Acute appendicitis is a very common surgical emergency diagnosed by combining the history, examination, and investigations to build a clinical picture. This presentation can become more complex with abnormal anatomical variations of the appendix. This case describes the rare clinical finding of a subhepatically located appendix and caecum in a 24-year-old female presenting with right lower quadrant (RLQ) pain. Examination findings were consistent with acute appendicitis. Ultrasonography identified the appendix as being located in the subhepatic region with laparoscopy confirming this finding and the presence of a malrotated caecal pole due to congenital adhesions. Laparoscopic appendectomy was subsequently performed therapeutically with no complications. This case focuses on the typical presentation of appendicitis and RLQ pain in a patient with an atypical anatomical structure. It aims to depict the importance of a widened knowledge of the aberrantly located appendix and how this can impact clinical presentation.
Appendicitis is one of the most common causes of abdominal pain in the younger population and accounts for over 40,000 hospital admissions per year across England. Classic symptoms include right iliac fossa (RIF) pain, anorexia, nausea, constipation, and vomiting; however, these classical presentations only occur in 50% of people . In the presence of an anatomical variant where the appendix is aberrantly located, as in this case study of a subhepatic appendix, the clinical picture can be skewed making the initial diagnosis of appendicitis more complex.
JN is a 24-year-old female who presented to the accident & emergency department (A&E) with a four-hour history of right lower quadrant (RLQ) abdominal pain. The pain originated in the umbilical region, radiating diffusely across the lower abdomen and subsequently localised to the RLQ. The pain was of sudden onset, sharp and colicky with progressing intensity. Over the counter, oral co-codamol 500mg (a combination analgesic of codeine phosphate and acetaminophen) was taken before presenting to A&E, which did not alleviate the pain. The pain was exacerbated by lifting the right leg and relieved by leaning forwards. Severity was rated eight on a scale of one to 10, with one being no pain and 10 being the most pain possible. This episode had not been preceded by previous abdominal pain, and she denied nausea or vomiting. She opened her bowels post-onset of the pain with no changes to the consistency of the stools and absence of blood or mucus. She denied urinary or infective symptoms. Past medical and surgical history was nil of note. Drug history included the oral contraceptive pill with no known drug allergies. There was no relevant family history. The patient did not smoke, reported alcohol consumption occasionally, and denied recreational drug use.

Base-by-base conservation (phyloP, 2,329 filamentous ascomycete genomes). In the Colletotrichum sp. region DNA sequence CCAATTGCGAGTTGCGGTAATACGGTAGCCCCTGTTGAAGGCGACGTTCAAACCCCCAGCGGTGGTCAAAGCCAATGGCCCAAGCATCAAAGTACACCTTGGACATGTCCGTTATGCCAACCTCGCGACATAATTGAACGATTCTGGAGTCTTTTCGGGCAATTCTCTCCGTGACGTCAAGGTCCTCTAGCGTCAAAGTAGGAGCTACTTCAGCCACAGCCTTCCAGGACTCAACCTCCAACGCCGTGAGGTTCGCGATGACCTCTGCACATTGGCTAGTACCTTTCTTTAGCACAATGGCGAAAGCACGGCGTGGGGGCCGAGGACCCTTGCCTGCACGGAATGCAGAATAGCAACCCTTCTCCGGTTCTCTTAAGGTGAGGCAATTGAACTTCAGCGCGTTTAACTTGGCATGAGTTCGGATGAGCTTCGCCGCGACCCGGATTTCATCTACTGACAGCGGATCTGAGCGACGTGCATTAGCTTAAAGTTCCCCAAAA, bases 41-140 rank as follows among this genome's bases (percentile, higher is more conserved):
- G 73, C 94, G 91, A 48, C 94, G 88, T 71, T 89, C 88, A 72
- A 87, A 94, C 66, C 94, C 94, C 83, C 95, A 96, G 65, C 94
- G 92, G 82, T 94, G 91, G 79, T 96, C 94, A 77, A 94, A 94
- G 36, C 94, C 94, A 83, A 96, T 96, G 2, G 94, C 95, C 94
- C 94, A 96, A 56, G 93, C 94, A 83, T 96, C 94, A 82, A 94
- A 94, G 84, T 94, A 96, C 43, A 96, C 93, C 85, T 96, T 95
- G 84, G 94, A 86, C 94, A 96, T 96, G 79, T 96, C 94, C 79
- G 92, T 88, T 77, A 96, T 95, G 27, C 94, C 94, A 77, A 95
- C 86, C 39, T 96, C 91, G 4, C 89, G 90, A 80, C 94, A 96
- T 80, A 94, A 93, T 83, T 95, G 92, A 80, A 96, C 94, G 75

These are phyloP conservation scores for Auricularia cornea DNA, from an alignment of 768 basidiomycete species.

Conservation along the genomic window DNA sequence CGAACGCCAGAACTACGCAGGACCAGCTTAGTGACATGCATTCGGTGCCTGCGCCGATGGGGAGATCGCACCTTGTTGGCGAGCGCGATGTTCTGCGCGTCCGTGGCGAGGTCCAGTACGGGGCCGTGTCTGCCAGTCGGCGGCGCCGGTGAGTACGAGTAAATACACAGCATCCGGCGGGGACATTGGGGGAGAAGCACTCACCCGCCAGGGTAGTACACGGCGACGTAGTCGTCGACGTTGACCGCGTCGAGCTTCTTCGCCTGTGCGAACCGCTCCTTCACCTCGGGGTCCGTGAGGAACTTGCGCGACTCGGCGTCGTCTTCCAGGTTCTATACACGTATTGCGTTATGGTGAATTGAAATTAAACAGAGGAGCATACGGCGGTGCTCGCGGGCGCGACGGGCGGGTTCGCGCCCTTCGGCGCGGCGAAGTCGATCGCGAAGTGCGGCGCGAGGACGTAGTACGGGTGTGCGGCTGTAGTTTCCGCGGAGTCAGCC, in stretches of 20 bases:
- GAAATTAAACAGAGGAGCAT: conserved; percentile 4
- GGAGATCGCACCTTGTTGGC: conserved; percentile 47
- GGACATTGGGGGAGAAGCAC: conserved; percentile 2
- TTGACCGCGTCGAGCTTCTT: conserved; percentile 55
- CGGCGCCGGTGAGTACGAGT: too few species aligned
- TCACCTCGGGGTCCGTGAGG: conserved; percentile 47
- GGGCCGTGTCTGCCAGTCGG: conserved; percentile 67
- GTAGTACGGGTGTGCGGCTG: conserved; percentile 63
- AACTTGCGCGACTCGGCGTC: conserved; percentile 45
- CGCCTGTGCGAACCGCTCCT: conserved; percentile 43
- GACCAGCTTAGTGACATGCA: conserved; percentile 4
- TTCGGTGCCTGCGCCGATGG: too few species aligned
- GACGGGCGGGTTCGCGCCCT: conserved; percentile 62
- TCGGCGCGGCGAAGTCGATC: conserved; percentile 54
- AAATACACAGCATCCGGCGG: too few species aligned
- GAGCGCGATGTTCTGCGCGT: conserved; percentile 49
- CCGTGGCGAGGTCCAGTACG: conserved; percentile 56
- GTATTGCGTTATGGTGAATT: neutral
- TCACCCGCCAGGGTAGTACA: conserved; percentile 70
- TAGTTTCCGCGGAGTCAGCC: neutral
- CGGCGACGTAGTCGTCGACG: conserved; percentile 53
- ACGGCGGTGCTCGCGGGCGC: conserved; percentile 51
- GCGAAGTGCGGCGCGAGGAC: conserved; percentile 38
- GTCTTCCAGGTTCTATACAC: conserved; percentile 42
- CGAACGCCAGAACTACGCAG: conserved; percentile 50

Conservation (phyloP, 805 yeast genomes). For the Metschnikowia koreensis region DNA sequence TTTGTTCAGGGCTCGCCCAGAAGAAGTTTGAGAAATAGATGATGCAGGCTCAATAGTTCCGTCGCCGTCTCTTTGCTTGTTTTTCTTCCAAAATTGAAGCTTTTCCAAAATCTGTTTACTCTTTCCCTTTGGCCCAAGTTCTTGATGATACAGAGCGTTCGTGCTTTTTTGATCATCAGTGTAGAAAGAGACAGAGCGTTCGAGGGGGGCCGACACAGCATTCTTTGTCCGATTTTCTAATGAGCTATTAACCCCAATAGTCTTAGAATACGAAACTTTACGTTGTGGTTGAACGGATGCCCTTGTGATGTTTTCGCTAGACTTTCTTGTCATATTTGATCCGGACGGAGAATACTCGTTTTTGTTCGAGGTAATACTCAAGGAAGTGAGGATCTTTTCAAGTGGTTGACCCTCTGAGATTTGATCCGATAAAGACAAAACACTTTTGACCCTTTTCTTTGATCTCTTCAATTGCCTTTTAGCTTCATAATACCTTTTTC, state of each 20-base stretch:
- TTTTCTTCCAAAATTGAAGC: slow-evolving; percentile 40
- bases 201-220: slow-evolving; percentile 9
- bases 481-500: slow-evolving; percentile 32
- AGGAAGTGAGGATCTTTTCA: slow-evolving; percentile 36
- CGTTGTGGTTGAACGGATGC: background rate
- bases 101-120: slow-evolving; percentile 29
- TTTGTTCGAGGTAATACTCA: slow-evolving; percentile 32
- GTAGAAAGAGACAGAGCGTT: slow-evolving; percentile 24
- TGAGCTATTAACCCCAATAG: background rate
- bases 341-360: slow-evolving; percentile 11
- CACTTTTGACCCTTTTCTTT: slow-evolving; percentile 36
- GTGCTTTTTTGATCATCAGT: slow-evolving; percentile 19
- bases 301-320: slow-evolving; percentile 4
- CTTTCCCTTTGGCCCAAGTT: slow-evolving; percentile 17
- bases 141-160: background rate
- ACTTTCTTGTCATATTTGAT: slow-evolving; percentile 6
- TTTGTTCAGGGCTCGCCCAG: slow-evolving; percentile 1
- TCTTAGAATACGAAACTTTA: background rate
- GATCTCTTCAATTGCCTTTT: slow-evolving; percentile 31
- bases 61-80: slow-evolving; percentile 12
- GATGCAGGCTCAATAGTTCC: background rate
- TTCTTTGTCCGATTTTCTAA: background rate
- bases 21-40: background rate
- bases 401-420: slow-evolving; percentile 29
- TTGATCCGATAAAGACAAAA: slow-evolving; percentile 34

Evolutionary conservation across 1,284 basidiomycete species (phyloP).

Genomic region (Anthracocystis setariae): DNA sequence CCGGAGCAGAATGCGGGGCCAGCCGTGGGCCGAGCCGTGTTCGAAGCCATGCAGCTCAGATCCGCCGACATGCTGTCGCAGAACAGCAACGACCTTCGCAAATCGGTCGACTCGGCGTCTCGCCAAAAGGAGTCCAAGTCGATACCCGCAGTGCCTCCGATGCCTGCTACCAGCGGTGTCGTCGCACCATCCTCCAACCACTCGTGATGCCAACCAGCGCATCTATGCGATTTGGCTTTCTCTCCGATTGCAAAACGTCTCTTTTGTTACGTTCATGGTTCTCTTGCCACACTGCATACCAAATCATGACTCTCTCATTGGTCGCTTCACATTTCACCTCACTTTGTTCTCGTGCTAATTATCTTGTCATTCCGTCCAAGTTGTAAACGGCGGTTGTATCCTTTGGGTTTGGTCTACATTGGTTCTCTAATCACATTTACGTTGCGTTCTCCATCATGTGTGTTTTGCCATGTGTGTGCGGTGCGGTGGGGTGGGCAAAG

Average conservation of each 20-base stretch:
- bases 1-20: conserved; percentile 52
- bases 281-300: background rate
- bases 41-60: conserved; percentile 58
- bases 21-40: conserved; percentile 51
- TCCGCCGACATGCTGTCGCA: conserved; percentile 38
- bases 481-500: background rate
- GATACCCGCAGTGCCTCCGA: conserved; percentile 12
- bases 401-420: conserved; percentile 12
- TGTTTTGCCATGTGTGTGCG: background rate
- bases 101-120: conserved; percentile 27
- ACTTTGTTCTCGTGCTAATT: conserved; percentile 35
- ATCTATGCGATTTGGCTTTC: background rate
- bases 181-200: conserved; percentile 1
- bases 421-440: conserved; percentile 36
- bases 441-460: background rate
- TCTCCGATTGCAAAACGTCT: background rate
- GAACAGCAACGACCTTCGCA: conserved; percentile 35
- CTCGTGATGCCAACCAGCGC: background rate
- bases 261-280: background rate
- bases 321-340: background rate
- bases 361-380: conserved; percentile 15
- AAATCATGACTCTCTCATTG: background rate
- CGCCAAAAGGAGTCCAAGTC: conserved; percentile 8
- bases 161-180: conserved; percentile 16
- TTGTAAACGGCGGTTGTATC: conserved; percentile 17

Under observation, JN was apyrexial with stable vital signs. The abdominal examination revealed a soft abdomen, tenderness on percussion, rebound tenderness in the RIF, and a positive psoas sign. She was not peritonitic and had a negative Rosving's sign and absent hernias.
Based on the clinical presentation of JN, the initial impression pointed towards a provisional diagnosis of acute appendicitis, with ovarian cyst as a differential. Subsequent investigations revealed a negative urine dip and negative pregnancy test, which deemed a gynaecological cause unlikely. Blood results were all within normal ranges. Abdominal ultrasonography confirmed a diagnosis of appendicitis by the presence of free fluid within the RIF and within the 6mm appendix which was incompressible. These findings were in keeping with appendicitis. A key point to note is that the location of the appendix was a variant of the anatomical norm. It was visualised at the level of the right liver, indicating a subhepatically located appendix (Figure 1). This finding revised the diagnosis to subhepatic appendicitis.
JN was commenced on the following medications whilst in A&E: Electrolyte solution infusion 1000ml IV, Paracetamol 1g oral, Morphine 10mg oral, Metronidazole 500mg IV. Following this, she was transferred to theatres for surgery.